holiday reading 2
Jean-Patrick Manchette, The Prone Gunman, trans. James Brook (to be republished by Serpent’s Tail in November)
Manchette is the master of stripped-down, masculine French noir. Much like the films of Jean-Pierre Melville*, whose clipped, amoral style he echoes, Manchette deals with the intricate details of criminal life whilst eschewing any emotion or judgement. The Prone Gunman follows professional assassin Martin Terrier (often just referred to as ‘the man’, his anonymity and amorality reflected in a stylistic trick) as he attempts to go straight. His employers, naturally, desire him to stay on and chaos follows their attempts first to reclaim him and then to control him. The novel is cool, taut and brief. Manchette is generally underconsidered – as, indeed, is the French tradition in general – when noir or hard-boiled fiction is discussed (flashier Americans generally dominate) but he is well worth taking a look at.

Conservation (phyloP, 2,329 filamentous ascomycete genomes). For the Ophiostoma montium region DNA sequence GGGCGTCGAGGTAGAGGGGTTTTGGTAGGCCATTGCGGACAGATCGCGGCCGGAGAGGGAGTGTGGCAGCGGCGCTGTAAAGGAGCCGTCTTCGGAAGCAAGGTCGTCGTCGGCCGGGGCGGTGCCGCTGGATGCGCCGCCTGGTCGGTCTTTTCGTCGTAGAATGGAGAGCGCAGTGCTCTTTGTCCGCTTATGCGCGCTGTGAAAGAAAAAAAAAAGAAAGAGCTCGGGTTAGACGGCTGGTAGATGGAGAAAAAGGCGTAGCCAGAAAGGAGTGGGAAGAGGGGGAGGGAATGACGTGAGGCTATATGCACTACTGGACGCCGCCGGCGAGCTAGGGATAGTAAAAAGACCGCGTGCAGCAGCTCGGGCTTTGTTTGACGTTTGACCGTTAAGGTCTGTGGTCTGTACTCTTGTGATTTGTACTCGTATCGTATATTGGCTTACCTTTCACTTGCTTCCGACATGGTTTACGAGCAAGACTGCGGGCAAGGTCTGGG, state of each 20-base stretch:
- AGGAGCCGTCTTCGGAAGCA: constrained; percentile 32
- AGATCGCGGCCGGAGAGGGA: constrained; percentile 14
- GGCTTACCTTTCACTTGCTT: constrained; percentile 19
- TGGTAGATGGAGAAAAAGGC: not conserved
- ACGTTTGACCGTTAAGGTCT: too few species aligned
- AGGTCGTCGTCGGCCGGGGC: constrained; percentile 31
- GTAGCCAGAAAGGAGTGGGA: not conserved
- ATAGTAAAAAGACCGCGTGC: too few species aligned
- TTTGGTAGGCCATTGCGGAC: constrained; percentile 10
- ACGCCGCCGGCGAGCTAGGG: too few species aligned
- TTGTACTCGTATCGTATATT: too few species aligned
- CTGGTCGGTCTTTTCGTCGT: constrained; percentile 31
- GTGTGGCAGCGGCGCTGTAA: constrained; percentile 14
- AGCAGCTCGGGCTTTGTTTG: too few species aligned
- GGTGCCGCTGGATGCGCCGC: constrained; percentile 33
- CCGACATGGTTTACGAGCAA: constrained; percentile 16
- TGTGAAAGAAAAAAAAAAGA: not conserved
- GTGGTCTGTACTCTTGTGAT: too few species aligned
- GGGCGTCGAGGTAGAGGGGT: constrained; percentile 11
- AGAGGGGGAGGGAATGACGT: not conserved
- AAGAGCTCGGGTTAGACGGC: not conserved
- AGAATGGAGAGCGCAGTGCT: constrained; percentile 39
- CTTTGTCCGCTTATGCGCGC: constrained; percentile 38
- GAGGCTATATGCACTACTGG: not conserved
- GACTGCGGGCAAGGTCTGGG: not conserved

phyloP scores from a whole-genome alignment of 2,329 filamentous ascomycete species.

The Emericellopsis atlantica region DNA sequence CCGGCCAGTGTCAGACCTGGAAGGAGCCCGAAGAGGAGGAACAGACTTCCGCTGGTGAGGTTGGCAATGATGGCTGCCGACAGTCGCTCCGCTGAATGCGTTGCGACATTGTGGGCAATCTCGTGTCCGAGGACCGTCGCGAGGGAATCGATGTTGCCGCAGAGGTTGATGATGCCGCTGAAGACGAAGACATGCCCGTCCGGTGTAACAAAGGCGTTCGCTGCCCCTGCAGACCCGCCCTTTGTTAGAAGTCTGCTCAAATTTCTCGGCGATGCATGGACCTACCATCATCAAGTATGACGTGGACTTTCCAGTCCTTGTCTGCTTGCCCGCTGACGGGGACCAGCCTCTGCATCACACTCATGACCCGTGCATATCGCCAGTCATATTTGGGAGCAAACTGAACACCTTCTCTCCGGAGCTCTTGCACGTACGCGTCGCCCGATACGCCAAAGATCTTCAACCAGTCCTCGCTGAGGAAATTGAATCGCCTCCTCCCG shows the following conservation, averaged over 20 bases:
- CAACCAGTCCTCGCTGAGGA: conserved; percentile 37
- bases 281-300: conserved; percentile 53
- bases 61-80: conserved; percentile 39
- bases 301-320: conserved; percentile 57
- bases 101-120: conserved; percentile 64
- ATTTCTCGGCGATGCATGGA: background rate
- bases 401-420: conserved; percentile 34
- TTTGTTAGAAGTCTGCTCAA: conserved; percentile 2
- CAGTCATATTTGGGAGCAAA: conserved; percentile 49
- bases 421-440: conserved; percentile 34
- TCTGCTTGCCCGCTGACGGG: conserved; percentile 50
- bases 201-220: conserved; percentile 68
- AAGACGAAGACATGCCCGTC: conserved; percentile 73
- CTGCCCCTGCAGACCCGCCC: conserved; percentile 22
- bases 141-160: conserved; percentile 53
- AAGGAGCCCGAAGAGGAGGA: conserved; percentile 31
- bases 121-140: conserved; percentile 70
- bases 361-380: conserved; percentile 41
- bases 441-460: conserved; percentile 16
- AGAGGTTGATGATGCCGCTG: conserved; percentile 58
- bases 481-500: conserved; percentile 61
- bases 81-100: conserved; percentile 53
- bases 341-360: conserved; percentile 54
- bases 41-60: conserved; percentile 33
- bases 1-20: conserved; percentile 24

*if you don’t know Melville, seek out Le Cercle Rouge or Le Samourai.